On Monday evening I returned from Barcelona where I spent the weekend after the GNOME conference. I’ve just about caught up with the stuff that stacked up during the week away, and I hope to have a full night’s sleep some time soon.
I noticed that I was getting very little email while at GUADEC, and for a while I believed my theory that nobody was sending me email because everyone was already at GUADEC. But when I examined my Junk folder at home I realised that switching from SpamAssassin to Bogofilter on the first day had not been completely painless.
But along with my complete lack of responsibility this year (no board, no release-team, no guadec organisation), I think that helped me to enjoy the event. I actually went to talks and learned from them, and just hanging around meant that I met far more people than ever before at GUADEC. I’m not going to mention you all because the list would be huge, but I love you all and enjoyed meeting and talking with you. I like the GNOME people so much that I often really wish that I lived in a town like Boston, Barcelona, or Portland (and Helsinki now too), where there are large clusters of them that can see each other regularly.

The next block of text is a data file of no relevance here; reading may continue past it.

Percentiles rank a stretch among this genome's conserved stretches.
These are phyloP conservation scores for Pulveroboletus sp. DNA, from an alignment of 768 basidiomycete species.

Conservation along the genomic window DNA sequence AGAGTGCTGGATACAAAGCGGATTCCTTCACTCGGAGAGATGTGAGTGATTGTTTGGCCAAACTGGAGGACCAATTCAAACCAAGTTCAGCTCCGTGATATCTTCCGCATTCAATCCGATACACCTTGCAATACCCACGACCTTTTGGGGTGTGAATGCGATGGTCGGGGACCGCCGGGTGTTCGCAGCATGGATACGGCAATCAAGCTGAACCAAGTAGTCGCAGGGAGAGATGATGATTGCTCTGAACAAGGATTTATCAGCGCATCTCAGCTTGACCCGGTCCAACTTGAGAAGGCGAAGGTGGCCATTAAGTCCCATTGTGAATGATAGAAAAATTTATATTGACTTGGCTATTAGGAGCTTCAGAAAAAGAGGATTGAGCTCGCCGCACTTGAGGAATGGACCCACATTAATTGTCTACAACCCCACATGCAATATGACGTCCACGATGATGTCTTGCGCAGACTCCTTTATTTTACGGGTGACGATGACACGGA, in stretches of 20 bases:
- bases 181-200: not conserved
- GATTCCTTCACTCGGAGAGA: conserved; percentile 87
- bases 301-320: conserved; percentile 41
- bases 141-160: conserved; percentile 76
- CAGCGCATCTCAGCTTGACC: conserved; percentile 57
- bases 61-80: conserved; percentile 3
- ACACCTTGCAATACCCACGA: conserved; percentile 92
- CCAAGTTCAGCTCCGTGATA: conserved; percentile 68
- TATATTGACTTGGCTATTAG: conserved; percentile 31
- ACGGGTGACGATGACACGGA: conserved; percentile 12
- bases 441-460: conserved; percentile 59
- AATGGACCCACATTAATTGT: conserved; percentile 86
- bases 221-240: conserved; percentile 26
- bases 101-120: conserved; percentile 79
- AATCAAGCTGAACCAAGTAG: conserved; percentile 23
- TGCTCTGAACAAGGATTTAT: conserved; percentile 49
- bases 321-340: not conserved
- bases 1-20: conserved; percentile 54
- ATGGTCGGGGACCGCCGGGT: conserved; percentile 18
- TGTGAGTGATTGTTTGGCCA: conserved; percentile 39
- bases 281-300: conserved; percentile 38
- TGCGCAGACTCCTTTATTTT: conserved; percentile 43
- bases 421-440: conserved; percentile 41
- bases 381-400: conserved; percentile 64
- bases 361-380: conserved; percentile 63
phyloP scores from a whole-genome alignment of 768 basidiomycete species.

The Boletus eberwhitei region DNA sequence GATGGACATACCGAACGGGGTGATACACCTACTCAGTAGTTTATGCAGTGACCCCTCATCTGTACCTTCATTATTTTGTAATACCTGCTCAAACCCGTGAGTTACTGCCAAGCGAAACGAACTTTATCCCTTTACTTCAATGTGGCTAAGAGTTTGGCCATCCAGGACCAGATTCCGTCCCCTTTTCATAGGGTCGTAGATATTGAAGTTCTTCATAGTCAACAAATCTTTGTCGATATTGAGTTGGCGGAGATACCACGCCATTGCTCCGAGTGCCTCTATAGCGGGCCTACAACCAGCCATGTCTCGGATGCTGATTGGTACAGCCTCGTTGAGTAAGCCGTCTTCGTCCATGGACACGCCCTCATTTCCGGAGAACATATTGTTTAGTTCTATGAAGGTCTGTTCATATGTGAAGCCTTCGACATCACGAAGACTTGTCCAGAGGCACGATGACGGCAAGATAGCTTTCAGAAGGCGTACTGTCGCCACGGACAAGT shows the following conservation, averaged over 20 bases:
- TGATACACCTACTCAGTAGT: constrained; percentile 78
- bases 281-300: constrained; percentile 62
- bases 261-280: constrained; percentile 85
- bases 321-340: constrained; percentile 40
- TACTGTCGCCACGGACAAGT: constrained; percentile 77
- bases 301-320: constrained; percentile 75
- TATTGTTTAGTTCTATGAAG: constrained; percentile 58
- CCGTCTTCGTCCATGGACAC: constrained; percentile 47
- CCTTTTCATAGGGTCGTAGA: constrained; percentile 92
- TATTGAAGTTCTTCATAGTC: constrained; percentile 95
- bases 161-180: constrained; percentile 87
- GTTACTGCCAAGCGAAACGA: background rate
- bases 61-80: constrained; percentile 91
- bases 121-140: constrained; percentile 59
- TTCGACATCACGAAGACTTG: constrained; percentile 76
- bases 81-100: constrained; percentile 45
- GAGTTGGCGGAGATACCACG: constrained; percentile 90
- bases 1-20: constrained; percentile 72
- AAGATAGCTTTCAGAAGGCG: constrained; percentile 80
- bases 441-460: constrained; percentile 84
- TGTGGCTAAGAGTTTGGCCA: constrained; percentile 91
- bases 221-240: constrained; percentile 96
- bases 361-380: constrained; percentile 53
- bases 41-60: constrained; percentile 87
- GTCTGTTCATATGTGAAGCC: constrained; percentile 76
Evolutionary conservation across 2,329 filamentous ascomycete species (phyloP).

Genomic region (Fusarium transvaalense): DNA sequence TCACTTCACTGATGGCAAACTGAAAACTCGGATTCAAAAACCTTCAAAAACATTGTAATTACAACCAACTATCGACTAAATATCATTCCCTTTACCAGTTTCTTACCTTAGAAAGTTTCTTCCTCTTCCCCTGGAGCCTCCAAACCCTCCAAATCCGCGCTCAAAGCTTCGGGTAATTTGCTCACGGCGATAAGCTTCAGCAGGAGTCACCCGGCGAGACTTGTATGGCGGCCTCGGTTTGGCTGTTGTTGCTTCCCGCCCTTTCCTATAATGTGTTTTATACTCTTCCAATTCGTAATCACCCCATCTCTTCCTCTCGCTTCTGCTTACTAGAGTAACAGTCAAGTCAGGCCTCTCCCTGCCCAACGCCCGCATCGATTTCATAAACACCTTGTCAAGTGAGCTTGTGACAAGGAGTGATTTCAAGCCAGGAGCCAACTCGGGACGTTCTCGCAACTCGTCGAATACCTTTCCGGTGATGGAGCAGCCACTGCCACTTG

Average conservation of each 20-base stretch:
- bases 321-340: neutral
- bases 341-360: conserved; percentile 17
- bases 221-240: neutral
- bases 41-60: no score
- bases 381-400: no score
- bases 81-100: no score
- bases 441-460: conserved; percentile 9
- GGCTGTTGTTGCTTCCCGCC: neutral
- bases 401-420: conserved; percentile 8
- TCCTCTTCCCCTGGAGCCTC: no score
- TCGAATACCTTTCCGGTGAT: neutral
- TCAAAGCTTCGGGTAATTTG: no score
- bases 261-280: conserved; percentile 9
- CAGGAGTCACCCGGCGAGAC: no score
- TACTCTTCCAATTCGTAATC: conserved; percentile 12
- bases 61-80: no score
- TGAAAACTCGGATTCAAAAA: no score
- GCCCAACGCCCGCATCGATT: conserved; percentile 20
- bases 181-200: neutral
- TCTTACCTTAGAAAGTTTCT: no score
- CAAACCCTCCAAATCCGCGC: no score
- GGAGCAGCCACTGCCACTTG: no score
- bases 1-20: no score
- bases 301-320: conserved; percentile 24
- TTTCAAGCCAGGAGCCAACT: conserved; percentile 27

Reading Planet GNOME while at GUADEC was a wonderfully positive experience, and it’s clear from the mass of photos that we are not your average hackers. GNOME is people. Without meaning to, we just did some great advertising of our core purpose. This is something that people want to be part of.
Lots of people gave me encouragement for my work on Glom, and showed me a few more bugs that I need to fix in version 1.0. I may have recruited a few people to help with some of the simpler tasks. My talk was a disaster because I couldn’t get my (cheap) laptop working with the projector, and had to wait for the disk check before I could even copy the slides to Christian Kirbach’s laptop. Daniel Holbach had Glom running on his laptop so I could show that to a small group of enthusiasts at the end. People seem to appreciate the concept and are reassured by the ability to extend Glom systems by using Python and PyGtk or by using Postgres directly. Now I just need the time/money to fix the bugs and add the features.
However, because I put all my ever-decreasing free time into maintaining gtkmm (fairly repetitive work that’s more responsibility than excitement because all the hard problems are long solved.) and Glom (exciting work that’s not yet widely known), I always have a guilty sense at GUADEC of not contributing enough.
Over the weekend I had a chance to play with my new (ridiculously expensive toy) wide-angle lens. I’ll need lots more practice.